Monday, April 8, 2013

I'm done

Another "art imitates life" moment... First, some context... a "prelude," as it were.

Sunday, I attended a concert by a thoroughly delightful and musically amazing group, Red Car Trolley. The performance was held at the Church of Our Savior in San Gabriel, California (interestingly enough, the burial place of George Patton—yes, that General George Patton). They performed madrigals of many times and countries, including a setting of the Shakespearean text O Mistress Mine by yours truly. (I'll share a recording if I can put my hands on one; and another performance of other music, including both U.S. and world premieres, will come to pass in May. Details to follow!)

After the concert, I was given a tour of the organ from the organist-at-the-console's point of view—not a "crawl through the chambers" tour, but an audio "show and tell" of different divisions and specialty stops. A very lovely instrument, featuring some work done by Manuel Rosales, the same person who built the organ spectacularly adorning L.A.'s "Walt Disney Hall;" this church's organ also featured some very extravagant digital additions from Rogers (organ buffs will remember this company fondly as the makers of "Black Beauty," Virgil Fox's touring organ).

The console:

The organist very generously allowed me to give it a try. And, just trying to get onto the bench, I nearly fell over/off. Didn't, but nearly did. But most telling to me was that I usually "connect," very much on a spiritual level, with the instrument. But not yesterday. Perhaps it had something to do with almost falling off, perhaps it had something to do with the bench being adjusted for someone who was very clearly not me, but it was very strange. I couldn't connect with it. Could. Not. Connect with it. And that has never happened before, even on organs immensely more complicated/larger. It was very, very strange... But I could tell—that non-connection meant something. It was indicative of the end of the "organist" era that I had always known. The organist that I had always been, was definitely, definitely... gone.

End of prelude... The "console almost-incident" was just the "warm up" for a call that was made to me this morning. One of the administrators at the school I used to work for called to see if I might be playing for commencement? Which I've been doing for the past forty years. And, sadly, having spent no small time addressing this question in consultation with very dear, trustworthy, and very wise friends (one of whom has known me for more than thirty years), and having very nearly fallen spectacularly off the bench of the instrument that had always been "mine," that I had always loved so very much... I said "No." Specifically, my answer was "I can't." Which is very true, especially in the context of "almost falling of the organ bench" that I just barely avoided Sunday, even more "especially" since the organ I would have been playing is even trickier to get on and off and to operate than the one I nearly fell off of.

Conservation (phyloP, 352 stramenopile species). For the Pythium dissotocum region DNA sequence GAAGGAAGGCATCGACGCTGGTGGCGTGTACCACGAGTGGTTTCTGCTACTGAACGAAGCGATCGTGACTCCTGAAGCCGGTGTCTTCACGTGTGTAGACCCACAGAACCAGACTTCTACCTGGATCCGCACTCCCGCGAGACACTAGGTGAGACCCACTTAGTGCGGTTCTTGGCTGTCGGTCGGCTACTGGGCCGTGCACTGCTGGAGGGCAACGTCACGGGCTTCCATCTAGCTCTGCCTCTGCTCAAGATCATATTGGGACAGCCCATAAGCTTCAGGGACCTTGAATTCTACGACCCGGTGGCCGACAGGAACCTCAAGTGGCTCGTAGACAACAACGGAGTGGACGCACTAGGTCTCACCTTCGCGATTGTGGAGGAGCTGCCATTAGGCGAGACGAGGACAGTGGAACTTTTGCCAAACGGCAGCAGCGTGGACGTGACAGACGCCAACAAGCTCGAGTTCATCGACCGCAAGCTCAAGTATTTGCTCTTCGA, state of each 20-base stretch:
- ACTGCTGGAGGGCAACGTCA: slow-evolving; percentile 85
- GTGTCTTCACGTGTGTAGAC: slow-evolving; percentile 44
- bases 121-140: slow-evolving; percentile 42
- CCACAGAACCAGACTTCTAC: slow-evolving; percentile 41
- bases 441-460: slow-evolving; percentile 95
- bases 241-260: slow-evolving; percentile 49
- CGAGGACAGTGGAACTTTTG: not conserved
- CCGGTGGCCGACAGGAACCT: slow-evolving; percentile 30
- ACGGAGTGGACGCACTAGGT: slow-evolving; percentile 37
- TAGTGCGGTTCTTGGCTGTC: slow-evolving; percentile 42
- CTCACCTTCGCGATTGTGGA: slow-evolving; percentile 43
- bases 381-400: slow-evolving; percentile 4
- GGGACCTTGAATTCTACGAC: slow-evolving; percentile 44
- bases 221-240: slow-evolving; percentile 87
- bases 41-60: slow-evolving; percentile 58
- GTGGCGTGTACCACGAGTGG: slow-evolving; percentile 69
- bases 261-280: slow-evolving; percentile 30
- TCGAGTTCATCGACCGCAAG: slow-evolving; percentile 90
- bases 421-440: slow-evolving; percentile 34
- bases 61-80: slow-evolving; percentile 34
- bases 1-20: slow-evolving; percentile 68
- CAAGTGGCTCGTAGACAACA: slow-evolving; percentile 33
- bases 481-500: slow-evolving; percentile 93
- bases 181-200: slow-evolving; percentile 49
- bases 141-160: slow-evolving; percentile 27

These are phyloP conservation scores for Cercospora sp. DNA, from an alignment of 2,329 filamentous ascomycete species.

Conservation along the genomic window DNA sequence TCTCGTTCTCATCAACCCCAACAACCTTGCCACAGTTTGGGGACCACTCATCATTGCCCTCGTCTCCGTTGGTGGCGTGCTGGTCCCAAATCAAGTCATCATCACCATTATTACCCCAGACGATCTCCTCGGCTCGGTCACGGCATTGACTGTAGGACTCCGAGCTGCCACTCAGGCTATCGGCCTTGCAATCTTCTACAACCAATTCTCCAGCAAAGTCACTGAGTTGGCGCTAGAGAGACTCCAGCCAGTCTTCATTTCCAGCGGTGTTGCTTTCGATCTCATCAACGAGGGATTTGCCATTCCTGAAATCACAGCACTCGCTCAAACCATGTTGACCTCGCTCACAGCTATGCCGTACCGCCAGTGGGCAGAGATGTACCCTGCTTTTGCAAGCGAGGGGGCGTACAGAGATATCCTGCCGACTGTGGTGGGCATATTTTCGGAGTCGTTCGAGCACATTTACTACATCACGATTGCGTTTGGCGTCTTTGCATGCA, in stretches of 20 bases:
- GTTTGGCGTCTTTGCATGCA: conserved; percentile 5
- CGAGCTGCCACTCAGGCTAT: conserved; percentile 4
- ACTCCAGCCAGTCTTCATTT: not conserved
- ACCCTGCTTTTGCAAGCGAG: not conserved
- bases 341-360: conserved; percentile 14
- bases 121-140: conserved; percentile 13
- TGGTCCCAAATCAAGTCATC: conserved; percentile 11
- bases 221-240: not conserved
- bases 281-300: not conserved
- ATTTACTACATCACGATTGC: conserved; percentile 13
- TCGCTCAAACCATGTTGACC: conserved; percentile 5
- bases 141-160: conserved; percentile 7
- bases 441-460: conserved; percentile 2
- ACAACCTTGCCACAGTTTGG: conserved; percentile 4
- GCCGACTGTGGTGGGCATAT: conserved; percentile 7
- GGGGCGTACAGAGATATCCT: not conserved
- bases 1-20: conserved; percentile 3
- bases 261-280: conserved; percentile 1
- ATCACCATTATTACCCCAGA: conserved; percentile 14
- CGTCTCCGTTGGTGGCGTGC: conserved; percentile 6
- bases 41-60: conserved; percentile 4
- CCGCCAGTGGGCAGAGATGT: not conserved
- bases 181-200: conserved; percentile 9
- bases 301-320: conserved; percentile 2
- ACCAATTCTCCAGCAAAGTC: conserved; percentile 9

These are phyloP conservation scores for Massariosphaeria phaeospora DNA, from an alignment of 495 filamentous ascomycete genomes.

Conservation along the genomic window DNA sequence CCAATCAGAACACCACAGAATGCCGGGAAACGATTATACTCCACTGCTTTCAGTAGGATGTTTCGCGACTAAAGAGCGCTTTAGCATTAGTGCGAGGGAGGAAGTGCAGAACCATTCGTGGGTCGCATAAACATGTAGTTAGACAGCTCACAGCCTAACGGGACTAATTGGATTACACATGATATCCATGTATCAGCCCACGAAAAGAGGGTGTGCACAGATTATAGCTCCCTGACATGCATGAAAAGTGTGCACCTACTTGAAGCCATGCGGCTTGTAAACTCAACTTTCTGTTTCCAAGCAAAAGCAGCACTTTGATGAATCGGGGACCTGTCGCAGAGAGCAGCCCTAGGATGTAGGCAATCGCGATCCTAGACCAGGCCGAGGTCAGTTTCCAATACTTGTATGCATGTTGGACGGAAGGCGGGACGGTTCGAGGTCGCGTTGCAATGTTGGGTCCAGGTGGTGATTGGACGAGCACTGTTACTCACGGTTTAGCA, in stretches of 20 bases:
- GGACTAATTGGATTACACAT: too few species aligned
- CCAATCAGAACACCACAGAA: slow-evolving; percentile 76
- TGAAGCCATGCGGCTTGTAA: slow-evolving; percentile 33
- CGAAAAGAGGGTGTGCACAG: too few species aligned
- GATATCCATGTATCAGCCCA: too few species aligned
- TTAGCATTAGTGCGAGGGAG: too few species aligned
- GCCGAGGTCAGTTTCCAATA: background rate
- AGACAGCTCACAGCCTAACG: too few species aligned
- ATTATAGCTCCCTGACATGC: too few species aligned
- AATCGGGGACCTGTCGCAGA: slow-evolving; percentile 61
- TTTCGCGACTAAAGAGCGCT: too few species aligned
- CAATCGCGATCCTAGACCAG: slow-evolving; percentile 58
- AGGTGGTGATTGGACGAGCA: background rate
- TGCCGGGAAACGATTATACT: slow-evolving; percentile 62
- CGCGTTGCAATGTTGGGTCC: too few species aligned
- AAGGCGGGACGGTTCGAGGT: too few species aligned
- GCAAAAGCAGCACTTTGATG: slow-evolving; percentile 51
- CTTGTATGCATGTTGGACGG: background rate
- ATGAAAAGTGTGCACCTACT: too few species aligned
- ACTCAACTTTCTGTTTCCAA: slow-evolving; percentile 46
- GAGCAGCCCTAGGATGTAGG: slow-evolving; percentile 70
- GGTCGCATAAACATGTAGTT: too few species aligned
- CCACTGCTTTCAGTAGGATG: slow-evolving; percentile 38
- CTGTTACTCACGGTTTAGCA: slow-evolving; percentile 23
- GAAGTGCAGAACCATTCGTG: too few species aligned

But I needed to come full-on to face a hard truth... which brings me to an "art imitates life" moment, from (of all things) the animated series Adventure Time. Finn the Human (one of the two central protagonists) tells Princess Bubblegum that he wanted to love her, and he tried to love her, and she wouldn't love him back, and at this particular juncture, he thought that she was trying to reconnect with his emotions in a way that had already been tried and failed, and was now behind him... And Finn said:
I'm done. I'm ... done.

And that was the truth that I needed to face. I've been doing this gig for forty years, a gig that I've always enjoyed; but the truth that I really needed to face, was...

I'm done. I'm ... done.

And that was hard. Is hard. It hurts. I'm sure I've still got processing to process. But the hard part was copping to the truth. That... I'm... done.

And my acupuncturist at the end of today's treatment said that my pulses were better than they've been for years. Those were his exact words: Better than they've been in years. So, clearly, facing this truth was very, very necessary.

And hard.

But necessary. Not huge-air-quotes "tragically" necessary. Just necessary. In its own way, blessedly necessary. Because... it was time. Time to just... let it go.

In the five-element acupuncture system, the Large Intestine is paired with the Lung. Before the Lung Official can connect to the pure chi of the heavens, you need to avail yourself of the Large Intestine official... the "Drainer of the Dregs." If you don't let go of the old and crusty and stuff you're completely done with, the stuff that you're done with, you can't connect to the pure chi of the heavens.

And making that connection starts with the truth... Which is, in this particular instance, this specific circumstance, this..."this," this "now"... The truth is:

I'm done.

1 comment:

Anonymous said...

i know these, "I'm done" moments.

As a psychotherapist, the moment I knew I was done, when I could not track or remember what my client presented five minutes ago. I knew I needed to retire. With horseback riding, the moment I dropped the reigns, my hands giving way, and the horse startled. I knew I was done riding.

Being done is difficult. Grieving takes courage. And MS is so much about loss and change.

Thank you for your wise words. They were helpful this morning.